Under Armour knocked by accounting probe and outlook cut
Under Armour shares fell sharply on Monday after the athletic wear maker said federal regulators were probing its accounting practices and lowered its full-year outlook.
Shares in the Baltimore-based company were down more than 15 per cent to $17.95 shortly after the open after it confirmed that since July 2017 it has been responding to requests for documents and information from both the Securities and Exchange Commission and the Department of Justice relating to its “accounting practices and related disclosures”.
Under Armour said it “continues to believe its accounting practices and related disclosures were appropriate”. The news was first reported by the Wall Street Journal on Sunday, which noted the probe was focused on whether the company inflated its sales figures.
The investigation creates “another dark cloud” for Under Armour, said Rick Patel, an analyst at Needham. The sportswear company’s shareholders are currently contending with a leadership change at the group. Chief executive Kevin Plank, who founded Under Armour in his grandmother’s basement, last month announced he would relinquish his title as chief executive and assume the role of executive chairman and brand chief, tasking chief operating officer Patrik Frisk with turning round the company when he takes the helm.
The news also comes during a tough time for Under Armour, which has seen growth moderate after years of rapid expansion as it has faced stiff competition from the likes of Nike and Adidas. Last year, the company acknowledged it had lost focus and would return to its roots as a sportswear company, breaking away from the “athleisure” trend that has helped fuel growth in workout wear makers in recent years.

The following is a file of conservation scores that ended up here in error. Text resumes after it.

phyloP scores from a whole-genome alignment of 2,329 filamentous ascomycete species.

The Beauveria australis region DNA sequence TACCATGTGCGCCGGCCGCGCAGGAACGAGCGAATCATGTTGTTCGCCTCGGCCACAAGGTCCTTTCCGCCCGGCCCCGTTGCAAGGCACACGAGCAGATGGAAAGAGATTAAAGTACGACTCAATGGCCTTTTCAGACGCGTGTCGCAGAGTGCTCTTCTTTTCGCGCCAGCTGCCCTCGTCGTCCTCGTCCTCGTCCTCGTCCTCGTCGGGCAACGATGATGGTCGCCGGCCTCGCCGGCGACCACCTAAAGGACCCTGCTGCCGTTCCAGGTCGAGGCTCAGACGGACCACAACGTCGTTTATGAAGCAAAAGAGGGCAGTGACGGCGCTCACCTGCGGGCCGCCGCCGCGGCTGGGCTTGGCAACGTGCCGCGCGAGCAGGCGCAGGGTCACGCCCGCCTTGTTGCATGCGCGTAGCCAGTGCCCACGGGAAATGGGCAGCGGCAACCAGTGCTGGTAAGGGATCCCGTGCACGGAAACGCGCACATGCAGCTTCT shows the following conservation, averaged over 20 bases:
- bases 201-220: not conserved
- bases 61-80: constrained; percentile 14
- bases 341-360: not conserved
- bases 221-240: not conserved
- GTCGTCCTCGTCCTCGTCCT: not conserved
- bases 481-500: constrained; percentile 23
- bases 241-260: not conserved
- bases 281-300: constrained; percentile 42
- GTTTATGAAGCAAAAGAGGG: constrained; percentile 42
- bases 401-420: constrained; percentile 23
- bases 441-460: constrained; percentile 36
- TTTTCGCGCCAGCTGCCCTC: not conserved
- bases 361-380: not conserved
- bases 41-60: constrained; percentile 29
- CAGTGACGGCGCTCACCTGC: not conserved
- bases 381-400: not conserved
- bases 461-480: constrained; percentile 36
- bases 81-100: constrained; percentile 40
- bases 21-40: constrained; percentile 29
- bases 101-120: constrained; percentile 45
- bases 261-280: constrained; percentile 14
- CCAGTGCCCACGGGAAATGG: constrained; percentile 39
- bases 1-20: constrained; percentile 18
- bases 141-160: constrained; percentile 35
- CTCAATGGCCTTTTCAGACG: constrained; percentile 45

The company now expects 2019 revenue to increase 2 per cent year-on-year, down from its previous outlook for sales growth in the range of 3 to 4 per cent, amid “ongoing traffic and conversion challenges in direct-to-consumer” and negative impacts from foreign currency translation. However, Under Armour expects operating income to come in at the higher of its prior guidance of $230m to $235m and boosted its gross margin outlook.
The accounting probe and downbeat revenue guidance overshadowed better than expected quarterly results. Revenues fell 1 per cent from a year ago to $1.43bn, slightly ahead of Wall Street expectations, according to a Refinitiv survey.
In North America, the company’s largest market, revenues fell 4.1 per cent, in line with forecasts, while overseas revenues grew 5 per cent. Meanwhile, revenues from clothing climbed 1 per cent but footwear sales fell 12 per cent.
Net income climbed to $102.3m, or 23 cents a share, in the three months ended in September. That was up from $72.3m, or 17 cents a share, in the year ago quarter, eclipsing analyst expectations for 18 cents.
Under Armour shares had been up 20 per cent year-to-date as of Friday’s close.